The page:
Walmart's Messy Cleanup
We've all stumbled through a cluttered Walmart. The seasonal decor, random furniture, and crates full of $5 movies and cereal boxes stall your progress to the single thing you came here for. Pretty annoying, huh?
In 2009 Walmart addressed the mess with Project Impact. The project's purpose was to improve customer experience by reducing clutter and improving the aesthetics to compete with Target. This idea came from a survey that asked customers, "Would you like Walmart to be less cluttered?" The answer was an overwhelming, Yes. But who wouldn't say yes?
Walmart halted the project when the first 600 locations that they tidied saw year-over-year sales plummet. Walmart lost an estimated $1.85 billion in sales. It appeared that all the extra clutter led to people buying more.
REI Closes Doors on Shoppers
Fueled by turkey and pumpkin pie and armed with a Christmas wishlist, nearly 155 million Americans make Black Friday weekend the biggest shopping event of the year. Seattle-based outdoor retailed REI would rather not participate.
Instead of wow-ing shoppers with massive markdowns, REI closes its stores, activity centers, distribution centers, call centers, and headquarters for its annual #OptOutside campaign.
In 2015, REI saw 10 times more traffic than any other retailer on social media as thousands posted with the hashtag.
In 2021, REI expanded the campaign to challenge its members and community to get outside and build an inclusive outdoor space.
And yearly earnings? Up and up.
You Really Need Personas
Alright, alright. So we can't really say for certain that Walmart wasn't using personas and that REI was. But what we can say for certain is that REI understood its mission and its consumers' habits and lifestyle far better than Walmart did.
In the past few years, our client teams at 97th Floor have launched wildly successful campaigns driven by insights discovered through building personas.
In-depth personas are invaluable to our teams and our clients.
Rachel Bascom, head of content at 97th Floor, shares these benefits from using personas:
- Collecting hard data into a condensed, usable format Helping you focus your time on the most valuable potential customers
- Creating relevant content that they actually care about
- Meeting them in the online spaces where they are most likely to hang out
- Fostering empathy that allows you to create more authentic and relevant messaging Identifying areas where separate messaging is required in order to speak to different groups of people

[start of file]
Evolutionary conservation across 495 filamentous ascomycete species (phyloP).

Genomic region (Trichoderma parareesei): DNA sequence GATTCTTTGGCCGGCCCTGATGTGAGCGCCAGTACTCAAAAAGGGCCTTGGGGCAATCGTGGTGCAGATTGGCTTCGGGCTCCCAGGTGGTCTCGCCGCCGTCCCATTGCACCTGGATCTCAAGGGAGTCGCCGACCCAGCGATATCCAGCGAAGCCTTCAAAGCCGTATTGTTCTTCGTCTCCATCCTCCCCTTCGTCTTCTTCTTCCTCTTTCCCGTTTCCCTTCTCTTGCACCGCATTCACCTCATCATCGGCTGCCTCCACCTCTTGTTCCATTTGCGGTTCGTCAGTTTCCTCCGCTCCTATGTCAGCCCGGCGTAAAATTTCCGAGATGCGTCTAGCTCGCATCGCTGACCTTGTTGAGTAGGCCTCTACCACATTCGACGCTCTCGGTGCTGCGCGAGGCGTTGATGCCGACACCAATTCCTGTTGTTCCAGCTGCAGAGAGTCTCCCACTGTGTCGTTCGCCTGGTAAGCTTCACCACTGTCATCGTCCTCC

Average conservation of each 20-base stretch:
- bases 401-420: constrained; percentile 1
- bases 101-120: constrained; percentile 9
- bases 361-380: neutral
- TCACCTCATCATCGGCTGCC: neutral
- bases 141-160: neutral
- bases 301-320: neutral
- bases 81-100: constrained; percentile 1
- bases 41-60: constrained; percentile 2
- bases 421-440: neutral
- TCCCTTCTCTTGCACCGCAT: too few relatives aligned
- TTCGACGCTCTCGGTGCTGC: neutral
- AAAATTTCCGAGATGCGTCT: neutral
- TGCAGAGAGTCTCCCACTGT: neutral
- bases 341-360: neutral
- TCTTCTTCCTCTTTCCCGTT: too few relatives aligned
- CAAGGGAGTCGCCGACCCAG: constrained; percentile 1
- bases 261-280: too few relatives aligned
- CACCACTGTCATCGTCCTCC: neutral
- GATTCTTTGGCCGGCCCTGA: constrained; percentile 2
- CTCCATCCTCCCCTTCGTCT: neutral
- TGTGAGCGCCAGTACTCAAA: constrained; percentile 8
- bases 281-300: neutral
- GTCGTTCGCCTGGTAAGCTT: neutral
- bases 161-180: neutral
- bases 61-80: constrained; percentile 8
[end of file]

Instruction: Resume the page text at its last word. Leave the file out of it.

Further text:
And if your personas are doing that, they're ultimately bringing you this:
- More leads
- Higher quality leads
- A shorter sales cycle
- Higher ROI
We're confident that data-driven personas enable every department to work better for clients and the company. We can't teach you everything in this article, but we'll get you started.
All About Astrology
Our beauty and skincare client uses playful design, sustainable ingredients, and
delicious flavors to deliver products that feel like a treat for their consumers. But, the
company wasn’t leveraging their audience to maximize conversions. They needed real
customer personas, complete with a goal and journey for each.
Using analytics, we built - you guessed it - 5 consumer personas.
Each persona included personality traits, concerns, risks, influences, an analysis of
the buyer’s current status with the company, and solutions for improvement.
This in-depth analysis led to a full-funnel strategy, including launching on new
Our research helped us craft persona-focused messaging.
Our discovery that certain personas were interested in astrology inspired our design team to create these stunning ads for a zodiac sign campaign, targeting shoppers based
on their birthday.
Highest-ever engagement, volume of purchases, and ROAS of all client ads.
of total ad budget
client's total purchases
of all purchases
What's a Persona, anyway?
Let’s back up a little bit. What even is a buyer persona?
This is Tony Zambito in 2001. He invented the concept of buyer personas, according to
himself and the internet.
“Buyer personas are research-based archetypal (modeled) representations of who buyers
are, what they are trying to accomplish, what goals drive their behavior, how they think,
how they buy, and why they make buying decisions.”
Sound familiar? Maybe you're thinking of a time when you fit in a very small chair at a very
small desk and were instructed that 5 W's and an H - Who, What, When, Where, Why, and
How - belong in every story.
Hmm. And we didn't think they taught marketing that young.
But the truth is that you need these components for your company's story telling and you
must have them for your consumers' sake.
Consider this quote from "Scratch": Consumers aren't as interested in your story until
it helps them tell their own.
Personas are a powerful and concise way for you to use data to understand your
consumers - and help your whole company understand your consumers - so that they are
ultimately interested in your brand story.
But while we're here, let's consider what a persona is not.